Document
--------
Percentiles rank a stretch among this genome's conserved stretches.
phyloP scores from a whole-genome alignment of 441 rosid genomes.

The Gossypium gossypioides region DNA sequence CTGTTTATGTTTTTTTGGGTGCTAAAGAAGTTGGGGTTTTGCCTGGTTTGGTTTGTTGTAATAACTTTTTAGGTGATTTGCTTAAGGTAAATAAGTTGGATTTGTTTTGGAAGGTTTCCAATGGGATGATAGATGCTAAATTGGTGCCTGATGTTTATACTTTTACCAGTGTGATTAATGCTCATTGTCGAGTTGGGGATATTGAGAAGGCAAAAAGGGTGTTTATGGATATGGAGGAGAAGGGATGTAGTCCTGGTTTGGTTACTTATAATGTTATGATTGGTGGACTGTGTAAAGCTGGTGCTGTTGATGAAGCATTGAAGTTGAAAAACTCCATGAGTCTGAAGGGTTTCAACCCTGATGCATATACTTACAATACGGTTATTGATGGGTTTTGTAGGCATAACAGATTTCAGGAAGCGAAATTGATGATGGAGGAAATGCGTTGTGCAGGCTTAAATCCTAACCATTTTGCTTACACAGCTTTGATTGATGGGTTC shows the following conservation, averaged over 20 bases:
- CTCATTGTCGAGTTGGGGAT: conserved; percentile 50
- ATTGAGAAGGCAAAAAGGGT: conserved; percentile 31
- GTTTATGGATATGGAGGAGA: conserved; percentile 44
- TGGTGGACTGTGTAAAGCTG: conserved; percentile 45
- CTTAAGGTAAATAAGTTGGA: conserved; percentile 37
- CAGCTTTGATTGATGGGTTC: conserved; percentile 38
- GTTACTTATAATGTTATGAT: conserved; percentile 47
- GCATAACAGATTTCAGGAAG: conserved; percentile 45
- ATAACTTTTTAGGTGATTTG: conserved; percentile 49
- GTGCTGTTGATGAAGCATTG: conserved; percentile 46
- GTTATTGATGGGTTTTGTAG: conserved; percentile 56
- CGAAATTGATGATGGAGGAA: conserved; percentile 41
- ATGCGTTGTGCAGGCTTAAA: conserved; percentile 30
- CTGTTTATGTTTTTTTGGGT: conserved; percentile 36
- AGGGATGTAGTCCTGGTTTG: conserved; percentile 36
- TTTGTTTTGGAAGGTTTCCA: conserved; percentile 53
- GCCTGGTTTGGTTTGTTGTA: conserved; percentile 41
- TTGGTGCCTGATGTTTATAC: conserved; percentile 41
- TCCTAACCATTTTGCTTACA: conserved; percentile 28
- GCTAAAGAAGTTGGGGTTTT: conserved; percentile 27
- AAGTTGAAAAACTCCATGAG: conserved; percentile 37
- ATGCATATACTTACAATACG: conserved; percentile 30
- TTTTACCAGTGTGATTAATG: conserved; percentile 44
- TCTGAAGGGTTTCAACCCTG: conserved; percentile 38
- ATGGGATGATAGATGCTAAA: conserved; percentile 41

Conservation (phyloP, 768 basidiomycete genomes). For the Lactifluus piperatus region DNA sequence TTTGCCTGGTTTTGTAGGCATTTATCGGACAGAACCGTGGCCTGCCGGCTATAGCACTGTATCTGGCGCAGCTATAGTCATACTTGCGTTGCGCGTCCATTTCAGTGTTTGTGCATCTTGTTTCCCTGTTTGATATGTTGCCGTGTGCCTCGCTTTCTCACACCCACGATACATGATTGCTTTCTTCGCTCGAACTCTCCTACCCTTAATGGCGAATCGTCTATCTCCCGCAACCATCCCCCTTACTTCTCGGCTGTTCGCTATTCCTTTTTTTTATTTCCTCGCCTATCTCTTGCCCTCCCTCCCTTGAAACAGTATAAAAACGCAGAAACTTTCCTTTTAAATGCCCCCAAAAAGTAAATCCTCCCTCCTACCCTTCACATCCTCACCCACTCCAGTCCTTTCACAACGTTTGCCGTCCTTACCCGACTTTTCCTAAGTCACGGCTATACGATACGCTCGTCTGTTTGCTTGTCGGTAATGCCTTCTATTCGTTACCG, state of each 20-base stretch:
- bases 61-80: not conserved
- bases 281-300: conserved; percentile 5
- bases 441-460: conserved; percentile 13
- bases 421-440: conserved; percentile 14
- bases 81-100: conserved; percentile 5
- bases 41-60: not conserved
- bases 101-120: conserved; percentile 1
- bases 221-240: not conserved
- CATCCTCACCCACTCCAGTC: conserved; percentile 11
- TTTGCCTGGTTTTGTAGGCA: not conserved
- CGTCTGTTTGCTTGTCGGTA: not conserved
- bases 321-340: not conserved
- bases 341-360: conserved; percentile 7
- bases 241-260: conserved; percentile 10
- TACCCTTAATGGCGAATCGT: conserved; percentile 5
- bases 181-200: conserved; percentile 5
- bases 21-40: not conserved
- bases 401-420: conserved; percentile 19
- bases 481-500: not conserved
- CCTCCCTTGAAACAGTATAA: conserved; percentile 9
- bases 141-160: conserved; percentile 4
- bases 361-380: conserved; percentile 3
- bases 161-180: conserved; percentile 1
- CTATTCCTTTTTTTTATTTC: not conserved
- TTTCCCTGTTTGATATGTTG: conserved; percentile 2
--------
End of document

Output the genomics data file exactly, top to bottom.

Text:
Percentiles rank a stretch among this genome's conserved stretches.
phyloP scores from a whole-genome alignment of 441 rosid genomes.

The Gossypium gossypioides region DNA sequence CTGTTTATGTTTTTTTGGGTGCTAAAGAAGTTGGGGTTTTGCCTGGTTTGGTTTGTTGTAATAACTTTTTAGGTGATTTGCTTAAGGTAAATAAGTTGGATTTGTTTTGGAAGGTTTCCAATGGGATGATAGATGCTAAATTGGTGCCTGATGTTTATACTTTTACCAGTGTGATTAATGCTCATTGTCGAGTTGGGGATATTGAGAAGGCAAAAAGGGTGTTTATGGATATGGAGGAGAAGGGATGTAGTCCTGGTTTGGTTACTTATAATGTTATGATTGGTGGACTGTGTAAAGCTGGTGCTGTTGATGAAGCATTGAAGTTGAAAAACTCCATGAGTCTGAAGGGTTTCAACCCTGATGCATATACTTACAATACGGTTATTGATGGGTTTTGTAGGCATAACAGATTTCAGGAAGCGAAATTGATGATGGAGGAAATGCGTTGTGCAGGCTTAAATCCTAACCATTTTGCTTACACAGCTTTGATTGATGGGTTC shows the following conservation, averaged over 20 bases:
- CTCATTGTCGAGTTGGGGAT: conserved; percentile 50
- ATTGAGAAGGCAAAAAGGGT: conserved; percentile 31
- GTTTATGGATATGGAGGAGA: conserved; percentile 44
- TGGTGGACTGTGTAAAGCTG: conserved; percentile 45
- CTTAAGGTAAATAAGTTGGA: conserved; percentile 37
- CAGCTTTGATTGATGGGTTC: conserved; percentile 38
- GTTACTTATAATGTTATGAT: conserved; percentile 47
- GCATAACAGATTTCAGGAAG: conserved; percentile 45
- ATAACTTTTTAGGTGATTTG: conserved; percentile 49
- GTGCTGTTGATGAAGCATTG: conserved; percentile 46
- GTTATTGATGGGTTTTGTAG: conserved; percentile 56
- CGAAATTGATGATGGAGGAA: conserved; percentile 41
- ATGCGTTGTGCAGGCTTAAA: conserved; percentile 30
- CTGTTTATGTTTTTTTGGGT: conserved; percentile 36
- AGGGATGTAGTCCTGGTTTG: conserved; percentile 36
- TTTGTTTTGGAAGGTTTCCA: conserved; percentile 53
- GCCTGGTTTGGTTTGTTGTA: conserved; percentile 41
- TTGGTGCCTGATGTTTATAC: conserved; percentile 41
- TCCTAACCATTTTGCTTACA: conserved; percentile 28
- GCTAAAGAAGTTGGGGTTTT: conserved; percentile 27
- AAGTTGAAAAACTCCATGAG: conserved; percentile 37
- ATGCATATACTTACAATACG: conserved; percentile 30
- TTTTACCAGTGTGATTAATG: conserved; percentile 44
- TCTGAAGGGTTTCAACCCTG: conserved; percentile 38
- ATGGGATGATAGATGCTAAA: conserved; percentile 41

Conservation (phyloP, 768 basidiomycete genomes). For the Lactifluus piperatus region DNA sequence TTTGCCTGGTTTTGTAGGCATTTATCGGACAGAACCGTGGCCTGCCGGCTATAGCACTGTATCTGGCGCAGCTATAGTCATACTTGCGTTGCGCGTCCATTTCAGTGTTTGTGCATCTTGTTTCCCTGTTTGATATGTTGCCGTGTGCCTCGCTTTCTCACACCCACGATACATGATTGCTTTCTTCGCTCGAACTCTCCTACCCTTAATGGCGAATCGTCTATCTCCCGCAACCATCCCCCTTACTTCTCGGCTGTTCGCTATTCCTTTTTTTTATTTCCTCGCCTATCTCTTGCCCTCCCTCCCTTGAAACAGTATAAAAACGCAGAAACTTTCCTTTTAAATGCCCCCAAAAAGTAAATCCTCCCTCCTACCCTTCACATCCTCACCCACTCCAGTCCTTTCACAACGTTTGCCGTCCTTACCCGACTTTTCCTAAGTCACGGCTATACGATACGCTCGTCTGTTTGCTTGTCGGTAATGCCTTCTATTCGTTACCG, state of each 20-base stretch:
- bases 61-80: not conserved
- bases 281-300: conserved; percentile 5
- bases 441-460: conserved; percentile 13
- bases 421-440: conserved; percentile 14
- bases 81-100: conserved; percentile 5
- bases 41-60: not conserved
- bases 101-120: conserved; percentile 1
- bases 221-240: not conserved
- CATCCTCACCCACTCCAGTC: conserved; percentile 11
- TTTGCCTGGTTTTGTAGGCA: not conserved
- CGTCTGTTTGCTTGTCGGTA: not conserved
- bases 321-340: not conserved
- bases 341-360: conserved; percentile 7
- bases 241-260: conserved; percentile 10
- TACCCTTAATGGCGAATCGT: conserved; percentile 5
- bases 181-200: conserved; percentile 5
- bases 21-40: not conserved
- bases 401-420: conserved; percentile 19
- bases 481-500: not conserved
- CCTCCCTTGAAACAGTATAA: conserved; percentile 9
- bases 141-160: conserved; percentile 4
- bases 361-380: conserved; percentile 3
- bases 161-180: conserved; percentile 1
- CTATTCCTTTTTTTTATTTC: not conserved
- TTTCCCTGTTTGATATGTTG: conserved; percentile 2